A new single volume edition of the military writings of 'Ensign' Leeke of the 52nd
Seventeen year old William Leeke marched to war for the first time in 1815 with the 52nd Light Infantry as a 'gentleman volunteer' thanks to his family's connections with the regiment's colonel, the highly regarded John Colborne. His place in the regiment quickly formalised, Leeke became an ensign tasked with carrying the regimental colour into the Battle of Waterloo. In later life Leeke wrote a substantial two-volume work which included his own experiences at Waterloo, a lengthy and controversial dissertation on the defeat of the French Imperial Guard in the closing phases of the battle and a history of the 52nd during the Peninsular War. As was common in the nineteenth century his writings were discursive and contained much material that did not concern the wars against Napoleonic France or any other military topic. Nor was his writing on military matters presented in a coherent chronological manner, which made Leek's interesting opinions and accounts, in their original form, difficult to access for modern readers. This unique Leonaur single volume edition of Leeke's military writings remedies these issues for the first time. His personal account of the Campaign of 1815 also includes the march to Paris after Waterloo and his experiences as a young officer with the Army of Occupation until the 52nd returned to Britain in 1818. With illustrations and maps.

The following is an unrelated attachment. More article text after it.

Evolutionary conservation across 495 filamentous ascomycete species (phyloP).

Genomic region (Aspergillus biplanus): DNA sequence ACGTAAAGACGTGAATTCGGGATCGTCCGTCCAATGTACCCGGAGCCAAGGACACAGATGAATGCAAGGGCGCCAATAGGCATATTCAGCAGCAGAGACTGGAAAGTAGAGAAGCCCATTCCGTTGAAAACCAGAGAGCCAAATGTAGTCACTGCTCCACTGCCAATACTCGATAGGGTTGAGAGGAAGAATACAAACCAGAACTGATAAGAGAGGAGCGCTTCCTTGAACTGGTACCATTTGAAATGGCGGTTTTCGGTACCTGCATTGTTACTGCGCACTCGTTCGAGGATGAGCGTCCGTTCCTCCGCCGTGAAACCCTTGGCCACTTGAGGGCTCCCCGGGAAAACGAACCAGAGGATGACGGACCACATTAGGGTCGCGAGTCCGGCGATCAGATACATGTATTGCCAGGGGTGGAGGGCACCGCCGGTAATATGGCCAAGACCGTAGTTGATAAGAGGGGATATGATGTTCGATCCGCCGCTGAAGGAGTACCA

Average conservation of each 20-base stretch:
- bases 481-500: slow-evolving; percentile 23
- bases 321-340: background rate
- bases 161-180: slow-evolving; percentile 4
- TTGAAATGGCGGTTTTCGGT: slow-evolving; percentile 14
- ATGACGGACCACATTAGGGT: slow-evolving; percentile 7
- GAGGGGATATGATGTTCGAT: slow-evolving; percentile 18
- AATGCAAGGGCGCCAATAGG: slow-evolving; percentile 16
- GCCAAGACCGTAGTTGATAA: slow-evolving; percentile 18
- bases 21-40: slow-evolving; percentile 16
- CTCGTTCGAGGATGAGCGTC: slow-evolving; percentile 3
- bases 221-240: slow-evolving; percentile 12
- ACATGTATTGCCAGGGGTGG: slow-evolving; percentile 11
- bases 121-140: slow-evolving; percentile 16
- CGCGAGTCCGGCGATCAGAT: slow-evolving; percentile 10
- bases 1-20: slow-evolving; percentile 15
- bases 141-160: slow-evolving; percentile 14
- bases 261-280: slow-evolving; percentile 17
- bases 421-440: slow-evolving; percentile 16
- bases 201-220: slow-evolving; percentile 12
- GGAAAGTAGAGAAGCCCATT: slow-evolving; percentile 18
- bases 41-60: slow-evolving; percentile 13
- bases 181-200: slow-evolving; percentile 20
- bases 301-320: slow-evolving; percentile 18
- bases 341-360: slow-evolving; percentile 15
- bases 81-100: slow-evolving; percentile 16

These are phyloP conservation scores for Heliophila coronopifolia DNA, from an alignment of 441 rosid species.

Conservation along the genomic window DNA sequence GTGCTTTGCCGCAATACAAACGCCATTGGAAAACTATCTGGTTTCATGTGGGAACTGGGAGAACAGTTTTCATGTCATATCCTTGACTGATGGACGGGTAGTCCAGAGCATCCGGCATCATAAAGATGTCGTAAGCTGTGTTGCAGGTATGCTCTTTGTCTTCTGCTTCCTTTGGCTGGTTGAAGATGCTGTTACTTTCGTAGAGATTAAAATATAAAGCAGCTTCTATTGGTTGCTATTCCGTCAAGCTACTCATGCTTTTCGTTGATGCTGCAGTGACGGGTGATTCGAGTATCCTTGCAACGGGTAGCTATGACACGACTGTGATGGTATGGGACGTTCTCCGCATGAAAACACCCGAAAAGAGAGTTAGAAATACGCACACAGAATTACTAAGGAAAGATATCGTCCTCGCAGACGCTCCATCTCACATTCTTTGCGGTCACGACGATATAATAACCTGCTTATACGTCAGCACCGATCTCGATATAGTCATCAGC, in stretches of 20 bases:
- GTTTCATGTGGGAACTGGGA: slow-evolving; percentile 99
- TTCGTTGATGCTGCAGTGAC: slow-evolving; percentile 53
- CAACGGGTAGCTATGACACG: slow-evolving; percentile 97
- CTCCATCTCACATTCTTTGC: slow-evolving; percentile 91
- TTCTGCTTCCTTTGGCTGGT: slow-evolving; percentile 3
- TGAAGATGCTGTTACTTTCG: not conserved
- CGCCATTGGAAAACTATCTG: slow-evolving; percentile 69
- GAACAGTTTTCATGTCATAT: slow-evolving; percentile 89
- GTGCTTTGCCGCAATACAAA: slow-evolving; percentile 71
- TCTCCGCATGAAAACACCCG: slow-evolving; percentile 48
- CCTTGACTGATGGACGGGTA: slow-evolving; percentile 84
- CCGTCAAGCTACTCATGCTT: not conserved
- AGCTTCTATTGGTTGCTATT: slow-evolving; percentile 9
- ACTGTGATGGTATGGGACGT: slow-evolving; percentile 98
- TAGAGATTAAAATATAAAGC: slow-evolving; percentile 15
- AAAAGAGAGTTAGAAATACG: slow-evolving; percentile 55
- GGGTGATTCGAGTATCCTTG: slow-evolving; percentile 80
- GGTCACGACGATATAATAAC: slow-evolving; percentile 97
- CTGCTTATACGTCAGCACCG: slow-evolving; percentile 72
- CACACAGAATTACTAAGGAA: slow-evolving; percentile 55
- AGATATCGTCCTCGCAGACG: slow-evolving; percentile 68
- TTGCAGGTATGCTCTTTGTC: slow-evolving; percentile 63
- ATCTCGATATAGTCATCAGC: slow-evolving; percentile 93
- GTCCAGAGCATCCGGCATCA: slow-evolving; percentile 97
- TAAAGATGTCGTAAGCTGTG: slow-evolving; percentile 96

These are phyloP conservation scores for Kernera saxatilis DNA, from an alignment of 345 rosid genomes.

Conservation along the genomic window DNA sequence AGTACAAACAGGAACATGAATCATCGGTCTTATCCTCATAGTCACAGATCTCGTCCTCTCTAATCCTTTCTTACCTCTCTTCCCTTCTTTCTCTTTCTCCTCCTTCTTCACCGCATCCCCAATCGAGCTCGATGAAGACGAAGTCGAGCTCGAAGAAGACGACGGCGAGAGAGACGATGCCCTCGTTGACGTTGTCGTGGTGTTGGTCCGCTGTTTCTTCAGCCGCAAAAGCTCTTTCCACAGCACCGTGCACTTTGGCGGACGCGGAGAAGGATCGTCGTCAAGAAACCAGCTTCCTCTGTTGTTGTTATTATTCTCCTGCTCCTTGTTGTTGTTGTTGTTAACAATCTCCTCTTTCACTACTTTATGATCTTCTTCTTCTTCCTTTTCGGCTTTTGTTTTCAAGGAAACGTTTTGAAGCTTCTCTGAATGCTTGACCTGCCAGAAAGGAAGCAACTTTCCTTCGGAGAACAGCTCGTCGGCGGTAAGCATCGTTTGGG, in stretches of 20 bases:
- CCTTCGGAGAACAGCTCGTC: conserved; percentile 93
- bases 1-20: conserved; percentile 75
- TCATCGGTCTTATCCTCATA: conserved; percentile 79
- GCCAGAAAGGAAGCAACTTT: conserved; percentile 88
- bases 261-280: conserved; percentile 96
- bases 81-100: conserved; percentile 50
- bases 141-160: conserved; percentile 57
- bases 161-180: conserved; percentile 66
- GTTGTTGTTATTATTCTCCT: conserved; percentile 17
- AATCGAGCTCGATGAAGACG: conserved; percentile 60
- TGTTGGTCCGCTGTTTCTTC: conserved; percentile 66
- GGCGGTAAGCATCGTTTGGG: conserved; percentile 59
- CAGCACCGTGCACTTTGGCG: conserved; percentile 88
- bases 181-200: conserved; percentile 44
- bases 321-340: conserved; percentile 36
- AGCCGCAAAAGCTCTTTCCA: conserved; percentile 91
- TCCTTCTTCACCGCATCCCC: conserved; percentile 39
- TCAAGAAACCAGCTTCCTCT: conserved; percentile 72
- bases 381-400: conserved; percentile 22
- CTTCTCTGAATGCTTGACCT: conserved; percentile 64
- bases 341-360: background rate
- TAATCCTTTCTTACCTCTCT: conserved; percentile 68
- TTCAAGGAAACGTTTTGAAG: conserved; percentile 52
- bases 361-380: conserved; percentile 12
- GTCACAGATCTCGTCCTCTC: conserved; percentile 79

Leonaur editions are newly typeset and are not facsimiles; each title is available in softcover and hardback with dustjacket.